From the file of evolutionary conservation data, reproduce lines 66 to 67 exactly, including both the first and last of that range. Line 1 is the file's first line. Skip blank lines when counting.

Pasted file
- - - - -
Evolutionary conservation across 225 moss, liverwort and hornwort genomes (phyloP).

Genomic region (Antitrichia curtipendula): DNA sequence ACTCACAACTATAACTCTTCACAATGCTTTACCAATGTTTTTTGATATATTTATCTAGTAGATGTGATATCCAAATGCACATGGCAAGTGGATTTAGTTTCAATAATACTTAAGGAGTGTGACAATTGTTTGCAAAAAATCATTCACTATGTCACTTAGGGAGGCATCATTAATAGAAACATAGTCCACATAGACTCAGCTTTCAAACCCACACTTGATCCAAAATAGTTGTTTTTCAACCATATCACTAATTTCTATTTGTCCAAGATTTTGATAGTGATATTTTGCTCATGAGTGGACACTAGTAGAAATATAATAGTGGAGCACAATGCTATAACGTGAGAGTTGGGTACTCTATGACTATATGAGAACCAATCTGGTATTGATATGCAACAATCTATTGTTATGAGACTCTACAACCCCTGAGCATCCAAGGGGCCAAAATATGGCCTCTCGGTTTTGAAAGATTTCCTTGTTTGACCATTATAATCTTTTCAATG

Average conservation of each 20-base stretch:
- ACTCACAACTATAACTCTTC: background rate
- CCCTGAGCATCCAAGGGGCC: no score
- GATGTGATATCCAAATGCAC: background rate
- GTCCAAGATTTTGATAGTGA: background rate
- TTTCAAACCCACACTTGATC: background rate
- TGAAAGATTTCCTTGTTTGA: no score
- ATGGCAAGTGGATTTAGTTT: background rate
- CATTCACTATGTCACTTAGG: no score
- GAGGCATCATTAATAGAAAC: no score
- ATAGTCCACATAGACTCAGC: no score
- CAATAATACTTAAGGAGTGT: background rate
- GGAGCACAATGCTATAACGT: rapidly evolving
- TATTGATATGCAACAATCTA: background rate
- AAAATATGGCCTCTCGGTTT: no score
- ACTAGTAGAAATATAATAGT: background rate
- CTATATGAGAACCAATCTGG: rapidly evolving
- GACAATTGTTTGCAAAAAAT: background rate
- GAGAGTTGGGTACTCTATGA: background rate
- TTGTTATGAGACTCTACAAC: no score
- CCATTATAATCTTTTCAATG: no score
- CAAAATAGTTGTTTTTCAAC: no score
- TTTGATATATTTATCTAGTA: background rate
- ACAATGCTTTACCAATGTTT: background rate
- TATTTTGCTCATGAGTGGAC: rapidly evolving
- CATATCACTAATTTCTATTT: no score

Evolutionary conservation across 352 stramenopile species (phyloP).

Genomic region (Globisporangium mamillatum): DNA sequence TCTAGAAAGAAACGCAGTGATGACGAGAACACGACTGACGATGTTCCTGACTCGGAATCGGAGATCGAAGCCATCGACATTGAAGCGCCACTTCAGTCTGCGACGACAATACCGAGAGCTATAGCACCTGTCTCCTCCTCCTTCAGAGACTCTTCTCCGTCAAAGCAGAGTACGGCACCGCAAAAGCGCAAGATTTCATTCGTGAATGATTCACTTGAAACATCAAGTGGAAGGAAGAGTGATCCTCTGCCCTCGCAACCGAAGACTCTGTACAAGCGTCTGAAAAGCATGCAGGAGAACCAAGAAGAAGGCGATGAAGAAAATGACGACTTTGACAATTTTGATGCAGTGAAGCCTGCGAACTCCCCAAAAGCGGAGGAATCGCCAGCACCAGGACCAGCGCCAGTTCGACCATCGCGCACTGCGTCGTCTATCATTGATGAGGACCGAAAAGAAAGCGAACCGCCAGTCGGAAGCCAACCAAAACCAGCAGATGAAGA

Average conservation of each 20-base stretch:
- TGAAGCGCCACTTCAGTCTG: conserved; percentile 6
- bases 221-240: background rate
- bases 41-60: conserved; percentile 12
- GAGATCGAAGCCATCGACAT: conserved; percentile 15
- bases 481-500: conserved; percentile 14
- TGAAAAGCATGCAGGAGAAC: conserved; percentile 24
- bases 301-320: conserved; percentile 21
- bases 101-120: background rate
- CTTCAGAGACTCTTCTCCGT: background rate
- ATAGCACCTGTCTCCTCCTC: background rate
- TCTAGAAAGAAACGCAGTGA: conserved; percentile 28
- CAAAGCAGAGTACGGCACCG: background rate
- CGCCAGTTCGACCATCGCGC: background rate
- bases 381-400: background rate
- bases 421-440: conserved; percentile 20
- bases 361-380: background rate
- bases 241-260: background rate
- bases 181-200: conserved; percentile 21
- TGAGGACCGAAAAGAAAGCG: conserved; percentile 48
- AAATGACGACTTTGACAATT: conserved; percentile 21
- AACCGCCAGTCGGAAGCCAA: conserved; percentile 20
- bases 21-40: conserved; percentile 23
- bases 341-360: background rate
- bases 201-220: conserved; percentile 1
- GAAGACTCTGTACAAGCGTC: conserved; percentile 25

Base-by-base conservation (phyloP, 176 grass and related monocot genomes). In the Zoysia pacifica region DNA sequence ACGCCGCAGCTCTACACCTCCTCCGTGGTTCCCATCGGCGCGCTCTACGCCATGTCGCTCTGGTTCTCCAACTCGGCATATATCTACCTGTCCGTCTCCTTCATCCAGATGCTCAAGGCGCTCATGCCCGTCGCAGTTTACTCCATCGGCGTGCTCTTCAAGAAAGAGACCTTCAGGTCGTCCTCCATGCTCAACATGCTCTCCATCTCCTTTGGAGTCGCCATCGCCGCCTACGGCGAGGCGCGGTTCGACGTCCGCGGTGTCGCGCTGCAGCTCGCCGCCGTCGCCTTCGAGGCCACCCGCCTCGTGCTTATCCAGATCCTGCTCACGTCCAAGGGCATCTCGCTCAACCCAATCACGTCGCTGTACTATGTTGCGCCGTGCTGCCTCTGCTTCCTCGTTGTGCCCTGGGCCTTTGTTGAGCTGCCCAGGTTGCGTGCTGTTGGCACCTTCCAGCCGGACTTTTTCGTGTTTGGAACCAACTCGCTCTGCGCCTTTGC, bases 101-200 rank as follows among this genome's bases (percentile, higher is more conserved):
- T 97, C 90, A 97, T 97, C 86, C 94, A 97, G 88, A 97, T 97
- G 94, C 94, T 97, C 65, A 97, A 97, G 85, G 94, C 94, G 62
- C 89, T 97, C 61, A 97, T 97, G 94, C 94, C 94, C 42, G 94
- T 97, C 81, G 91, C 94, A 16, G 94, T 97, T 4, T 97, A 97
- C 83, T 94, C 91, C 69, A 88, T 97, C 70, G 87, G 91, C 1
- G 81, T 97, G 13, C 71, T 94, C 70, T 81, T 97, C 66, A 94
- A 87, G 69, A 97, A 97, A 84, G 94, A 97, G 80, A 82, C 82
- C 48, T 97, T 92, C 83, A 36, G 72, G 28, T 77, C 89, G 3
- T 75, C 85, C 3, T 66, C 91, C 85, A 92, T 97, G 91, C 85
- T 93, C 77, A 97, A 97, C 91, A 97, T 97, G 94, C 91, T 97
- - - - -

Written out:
- T 75, C 85, C 3, T 66, C 91, C 85, A 92, T 97, G 91, C 85
- T 93, C 77, A 97, A 97, C 91, A 97, T 97, G 94, C 91, T 97